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The TDPS region is characterized by overlapping cultural and economic systems in which a vast agrarian subsistence economy exists side by side with agricultural sectors directed at regional and national markets and with a mining industry looking abroad. The impact on natural resources has varied, but in every case their consumption and depletion are not included in the costs of production. The ancestral values based on respect for "Mother Earth" have largely died out, and nature is perceived as an inexhaustible fount of resources and a waste dump. The widespread poverty and low levels of education prevent the population from developing an awareness of the limits on their resources, and only in the wake of major natural catastrophes such as droughts and floods have some sectors of the society begun to think about the cause-and-effect relationship between the use and management of natural resources and those catastrophes.

A change in behavior toward the natural environment, especially on the part of those sectors causing it the most harm (mining, mining-based industry, urban concentration) requires a change in attitude based on an understanding of, and respect for, the region's physical and biological processes, its natural and cultural-anthropological values, and the right of its indigenous peoples to emerge from poverty by receiving a growing share of the return on the development of its resources. This change in outlook requires more effective action by the state, with a comprehensive policy including the creation and enforcement of legal, institutional and fiscal mechanisms and economic incentives and resources designed to further sustainable development in the region. Real participation by the local communities in administering the areas within their jurisdiction is also needed.

The present environmental assessment is an important step toward those ends.

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The document summarizes the objectives, methodological approach, and principal conclusions and recommendations of the binational plans, programs, and projects being executed by the Amazonian countries with the cooperation of the General Secretariat of the OAS.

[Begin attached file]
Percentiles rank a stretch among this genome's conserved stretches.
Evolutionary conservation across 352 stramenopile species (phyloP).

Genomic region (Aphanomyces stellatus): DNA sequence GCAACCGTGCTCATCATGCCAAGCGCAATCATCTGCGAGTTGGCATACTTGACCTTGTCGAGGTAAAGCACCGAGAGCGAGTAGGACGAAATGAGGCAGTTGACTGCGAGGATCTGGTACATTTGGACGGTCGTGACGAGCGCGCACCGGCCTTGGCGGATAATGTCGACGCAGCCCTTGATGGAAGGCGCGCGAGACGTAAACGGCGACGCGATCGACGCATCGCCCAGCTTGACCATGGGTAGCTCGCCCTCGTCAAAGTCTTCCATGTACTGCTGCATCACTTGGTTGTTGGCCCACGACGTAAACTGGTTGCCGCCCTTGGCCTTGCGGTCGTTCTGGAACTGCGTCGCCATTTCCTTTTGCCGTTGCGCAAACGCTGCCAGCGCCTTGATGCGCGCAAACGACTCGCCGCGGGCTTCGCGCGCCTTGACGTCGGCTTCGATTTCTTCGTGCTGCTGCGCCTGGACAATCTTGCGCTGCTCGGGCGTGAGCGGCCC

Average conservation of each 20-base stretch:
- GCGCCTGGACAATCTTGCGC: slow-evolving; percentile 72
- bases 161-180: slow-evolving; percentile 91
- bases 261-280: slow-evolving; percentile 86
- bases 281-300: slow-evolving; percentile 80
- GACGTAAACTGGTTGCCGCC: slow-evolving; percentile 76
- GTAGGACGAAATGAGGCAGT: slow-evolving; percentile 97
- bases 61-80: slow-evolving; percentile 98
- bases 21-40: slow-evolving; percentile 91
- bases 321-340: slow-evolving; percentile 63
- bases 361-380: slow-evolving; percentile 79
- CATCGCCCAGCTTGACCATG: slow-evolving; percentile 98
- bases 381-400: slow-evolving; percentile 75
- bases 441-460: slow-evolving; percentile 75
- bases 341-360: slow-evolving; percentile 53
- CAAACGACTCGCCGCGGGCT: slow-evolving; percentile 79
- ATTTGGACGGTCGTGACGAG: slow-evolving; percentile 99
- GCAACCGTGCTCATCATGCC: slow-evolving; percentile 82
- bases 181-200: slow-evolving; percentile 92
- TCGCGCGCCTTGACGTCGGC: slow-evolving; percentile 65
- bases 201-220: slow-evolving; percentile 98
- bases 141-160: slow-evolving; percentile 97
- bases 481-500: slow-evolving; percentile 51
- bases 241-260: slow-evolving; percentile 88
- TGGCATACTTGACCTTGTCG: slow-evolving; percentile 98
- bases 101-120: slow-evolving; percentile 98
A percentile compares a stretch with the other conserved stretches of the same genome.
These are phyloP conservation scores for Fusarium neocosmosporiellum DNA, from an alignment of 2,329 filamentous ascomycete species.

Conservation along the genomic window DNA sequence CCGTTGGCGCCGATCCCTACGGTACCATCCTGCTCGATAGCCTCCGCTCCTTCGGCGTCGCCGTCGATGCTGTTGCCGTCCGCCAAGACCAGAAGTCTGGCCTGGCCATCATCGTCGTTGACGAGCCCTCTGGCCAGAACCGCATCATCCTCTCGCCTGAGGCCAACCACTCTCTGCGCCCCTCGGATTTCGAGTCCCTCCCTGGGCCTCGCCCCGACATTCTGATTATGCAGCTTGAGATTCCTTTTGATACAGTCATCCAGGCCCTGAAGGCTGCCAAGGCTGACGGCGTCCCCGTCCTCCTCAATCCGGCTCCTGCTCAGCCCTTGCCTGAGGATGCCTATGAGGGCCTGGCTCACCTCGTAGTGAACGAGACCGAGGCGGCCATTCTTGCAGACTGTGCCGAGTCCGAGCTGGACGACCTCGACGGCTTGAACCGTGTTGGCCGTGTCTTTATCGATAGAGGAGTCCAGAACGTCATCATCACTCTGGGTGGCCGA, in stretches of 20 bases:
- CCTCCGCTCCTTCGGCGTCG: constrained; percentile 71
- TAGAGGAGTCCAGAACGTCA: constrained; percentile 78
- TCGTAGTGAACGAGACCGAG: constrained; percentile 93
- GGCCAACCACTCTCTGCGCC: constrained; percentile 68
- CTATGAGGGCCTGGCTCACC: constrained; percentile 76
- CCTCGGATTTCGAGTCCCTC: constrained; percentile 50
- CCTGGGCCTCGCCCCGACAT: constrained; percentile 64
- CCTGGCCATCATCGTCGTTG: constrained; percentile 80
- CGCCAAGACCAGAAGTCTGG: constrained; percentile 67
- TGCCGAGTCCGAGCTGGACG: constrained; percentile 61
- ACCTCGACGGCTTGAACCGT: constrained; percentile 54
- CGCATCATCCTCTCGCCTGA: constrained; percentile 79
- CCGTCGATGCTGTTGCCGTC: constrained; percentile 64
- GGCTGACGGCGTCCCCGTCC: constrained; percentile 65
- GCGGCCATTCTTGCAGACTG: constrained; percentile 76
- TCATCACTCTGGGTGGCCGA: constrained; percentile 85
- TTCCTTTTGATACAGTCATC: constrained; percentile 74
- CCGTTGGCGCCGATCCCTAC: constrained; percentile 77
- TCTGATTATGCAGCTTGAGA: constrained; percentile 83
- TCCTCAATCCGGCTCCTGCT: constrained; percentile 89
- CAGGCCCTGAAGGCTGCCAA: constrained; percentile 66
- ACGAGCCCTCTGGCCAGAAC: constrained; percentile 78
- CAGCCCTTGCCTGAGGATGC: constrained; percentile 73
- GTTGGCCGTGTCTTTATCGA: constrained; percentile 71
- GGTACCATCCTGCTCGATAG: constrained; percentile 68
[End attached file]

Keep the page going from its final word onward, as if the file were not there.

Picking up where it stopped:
The general purpose of the border plans and programs is to create conditions for sustainable development. The plans also seek to explore the development potential of the border areas in terms of population, ecosystems, and natural resources, with a view to incorporating these areas into the countries' economies. They are intended not only to deal with the specific problems of each border area, but also to serve as models for extending environmentally sound development planning to other parts of the Amazon region.

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In April of 1988, the Presidents of Colombia and Peru met in the town of San Antonio, on the Amazon River, and signed a Joint Declaration agreeing to a Bilateral Action Plan to carry out the Plan for the Integral Development of the Putumayo River Basin, to be executed within the framework of the Joint Committee for the Colombian-Peruvian Amazon Cooperation Treaty. Their ministries of foreign affairs were asked to jointly negotiate financial support from international organizations, especially the Organization of American States.  The first meeting of the Joint Committee took place in August 1988 in Leticia, Colombia, capital of Amazonas Department. In this meeting, the terms of reference for the drafting of the Plan for the Integral Development of the Putumayo River Basin (PPCP) were approved.

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After seven years of field work it is now possible to prepare this synthesis of OAS experience with natural hazards. The material comes with a broad set of objectives, a reflection of the breadth of the issues involved in hazard mitigation. At the policy level, it is hoped that national planning ministries, development agencies, and international financing institutions will be encouraged to systematically include analyses of natural hazards in their economic development programs.